Mr. Grayson and the Monti Girls

May 22, 2015

Well, I was sixteen in 1943. I guess you could say I was a hell raiser. There was this bar out on Jerseyville Road—just a country lane back then—Bob and Mary’s bar was in Dow, up the hill from Piasa Creek, on the left hand side. And all the teenage drinkers would go up there—no drinkin’ age, you know—and spend their wages on hooch.

Me and my friend Leland, we was perty much steady customers. Boy, Bob and Mary’s was a rough place. But rich college girls would come there from that Monticello women’s college. Them rich girls was wildcats. They would sneak out windows in their dorms and local fellas would pick them up on Godfrey Road and drive them to Bob and Mary’s.

This one night, me and Leland hitched up with two them college gals. The one I liked, I asked her could I get her anything. And she said I want me a man. So I vowed to give her what she want. I started slammin’ back whiskeys—for courage, you could say.

But a commotion broke out. The bartender told a farmer boy he’d had too much to drink. The boy didn’t agree, so the bartender grabbed him by the collar and dragged him outside by the scruff of his fancy white shirt and told him go home to your wife. And that was the end of it—so we thought—and the seven or so college girls was all hooked up, and we was plannin’ where to go.

But Farmer Boy, he had gone home, got him his .12 gauge and he drove back up to the bar and parked right on the highway. And here he came, chargin’ up the rise to the front door, wavin’ that long barrel and vowin’ to kill the bartender.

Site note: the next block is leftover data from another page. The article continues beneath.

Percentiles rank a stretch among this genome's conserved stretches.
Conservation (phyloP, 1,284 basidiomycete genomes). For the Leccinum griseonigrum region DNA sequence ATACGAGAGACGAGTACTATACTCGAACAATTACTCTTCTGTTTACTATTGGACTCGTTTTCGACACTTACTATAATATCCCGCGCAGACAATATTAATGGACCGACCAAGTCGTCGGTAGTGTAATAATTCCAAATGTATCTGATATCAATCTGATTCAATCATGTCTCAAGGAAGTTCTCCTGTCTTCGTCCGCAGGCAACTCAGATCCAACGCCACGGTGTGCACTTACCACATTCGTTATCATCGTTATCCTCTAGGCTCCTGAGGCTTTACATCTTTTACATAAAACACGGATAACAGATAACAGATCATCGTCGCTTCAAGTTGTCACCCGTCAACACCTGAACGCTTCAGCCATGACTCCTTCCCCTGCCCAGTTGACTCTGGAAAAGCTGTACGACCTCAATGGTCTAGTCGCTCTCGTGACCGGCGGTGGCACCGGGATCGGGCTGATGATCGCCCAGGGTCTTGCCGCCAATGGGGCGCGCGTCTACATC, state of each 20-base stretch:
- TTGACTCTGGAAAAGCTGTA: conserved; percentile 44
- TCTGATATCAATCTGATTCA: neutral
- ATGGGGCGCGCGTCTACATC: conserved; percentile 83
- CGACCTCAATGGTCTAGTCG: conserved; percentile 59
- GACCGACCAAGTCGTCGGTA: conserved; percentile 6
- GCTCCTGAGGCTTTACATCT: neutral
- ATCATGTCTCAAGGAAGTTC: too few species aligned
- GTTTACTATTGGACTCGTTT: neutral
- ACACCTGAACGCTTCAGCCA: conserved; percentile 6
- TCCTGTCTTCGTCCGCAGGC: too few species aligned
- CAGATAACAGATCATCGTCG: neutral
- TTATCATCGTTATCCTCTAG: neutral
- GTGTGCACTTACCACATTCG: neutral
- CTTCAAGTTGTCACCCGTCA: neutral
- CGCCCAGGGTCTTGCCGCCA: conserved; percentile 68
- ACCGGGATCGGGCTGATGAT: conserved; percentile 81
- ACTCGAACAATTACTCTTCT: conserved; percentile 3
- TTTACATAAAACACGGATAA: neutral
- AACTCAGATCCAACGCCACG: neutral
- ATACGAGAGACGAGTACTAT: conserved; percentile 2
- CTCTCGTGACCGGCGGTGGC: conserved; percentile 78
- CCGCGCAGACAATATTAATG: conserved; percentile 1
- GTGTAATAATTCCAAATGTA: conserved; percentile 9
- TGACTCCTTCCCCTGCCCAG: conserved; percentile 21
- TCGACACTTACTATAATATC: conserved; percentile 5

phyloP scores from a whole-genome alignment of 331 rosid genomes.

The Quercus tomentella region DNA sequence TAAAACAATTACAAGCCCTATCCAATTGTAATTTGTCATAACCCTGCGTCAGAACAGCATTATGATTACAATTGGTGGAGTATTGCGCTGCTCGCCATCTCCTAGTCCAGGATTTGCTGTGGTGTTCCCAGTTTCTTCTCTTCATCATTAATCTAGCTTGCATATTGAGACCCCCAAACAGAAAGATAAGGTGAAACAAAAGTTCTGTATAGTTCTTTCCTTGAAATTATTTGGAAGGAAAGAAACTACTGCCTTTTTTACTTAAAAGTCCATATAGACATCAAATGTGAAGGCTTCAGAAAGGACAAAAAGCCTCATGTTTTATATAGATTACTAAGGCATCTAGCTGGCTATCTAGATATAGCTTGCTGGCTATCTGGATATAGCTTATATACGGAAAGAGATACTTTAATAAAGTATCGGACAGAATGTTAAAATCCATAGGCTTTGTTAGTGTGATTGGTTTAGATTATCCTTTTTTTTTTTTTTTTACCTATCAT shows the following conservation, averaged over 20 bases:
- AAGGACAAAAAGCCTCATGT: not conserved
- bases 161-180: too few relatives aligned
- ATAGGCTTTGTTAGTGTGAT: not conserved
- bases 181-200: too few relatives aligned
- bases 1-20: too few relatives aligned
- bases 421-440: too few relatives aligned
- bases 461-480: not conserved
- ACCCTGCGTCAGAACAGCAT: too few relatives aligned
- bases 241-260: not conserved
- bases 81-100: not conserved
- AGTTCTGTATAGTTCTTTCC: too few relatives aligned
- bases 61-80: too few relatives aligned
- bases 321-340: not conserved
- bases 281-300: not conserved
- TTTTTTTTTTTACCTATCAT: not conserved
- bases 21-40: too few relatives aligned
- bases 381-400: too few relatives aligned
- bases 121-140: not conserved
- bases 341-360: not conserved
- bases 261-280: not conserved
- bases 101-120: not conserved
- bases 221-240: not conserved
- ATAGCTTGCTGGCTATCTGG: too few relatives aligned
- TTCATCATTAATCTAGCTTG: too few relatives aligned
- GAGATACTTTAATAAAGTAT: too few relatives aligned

The bartender was alerted, and he reached below the bar and picked him up a .32 pistol and ran to the door and Pop! Pop! Pop! He fired at Farm Boy and put a bullet across the kid’s scalp, forehead to back, the kid fallin’ and screamin,’ his head bleedin’ like a stuck pig, his fancy white shirt now all bloodied.

And all of us patrons on the floor under our tables, me and Leland gallantly layin’ on top of our gals, which was the objective anyway. We coulda stayed like that all night.

But we drove them gals up the road to a alfalfa farm, turned onto a back road and parked by Piasa Creek. I bet half of MonticelloCollege had been in that field. So I was the driver, my girl—she was from Massachusetts, I recall—next to me, and Leland and his gal in the back seat, and we commenced to . . . well, you know. You know because you had you your Monti girls in the 60s. I reckon them rich girls was beloved all the way back to the 1800s.

And we drove the girls back to the college, and we watched them scamper across the lawn and disappear into the shadows. Mine had slipped me her panties—oh my, they was my Teddy bear when I slept.

And Leland and me would count the hours until we could get off our farms and hold our Monti girls again.

Farm Boy, he got stitched up and jailed. His destiny was death by gun. He mounted a plump farmer’s wife later on, and the farmer snuck up and shot him dead and stabbed him through the ear for good measure.




About Eugene Jones Baldwin

I am a writer: non-fiction, fiction, journalism (Alton Telegraph), essays (The Genehouse Chronicles) and have a website: I've published a couple dozen short stories and had eleven plays produced. Current projects: "Brother of the Stones" (available on Kindle), a book of short stories; "The Faithful Husband of the Rain, short stories"; "A Black Soldier's Letters Home, WWII,;" "There is No Color in Justice," a commentary on racism; "Ratkillers," a new play. I am an avocational archaeologist and I take parts of my collection of several thousand Indian artifacts (personal finds) to schools, nature centers, libraries etc. and talk about the 20,000 year history of The First people in Illinois. (See link to website) I'm also a playwright (eleven plays produced), musician, historian (authority on the Underground Railroad in Illinois, the Tuskegee Airmen) and teacher.
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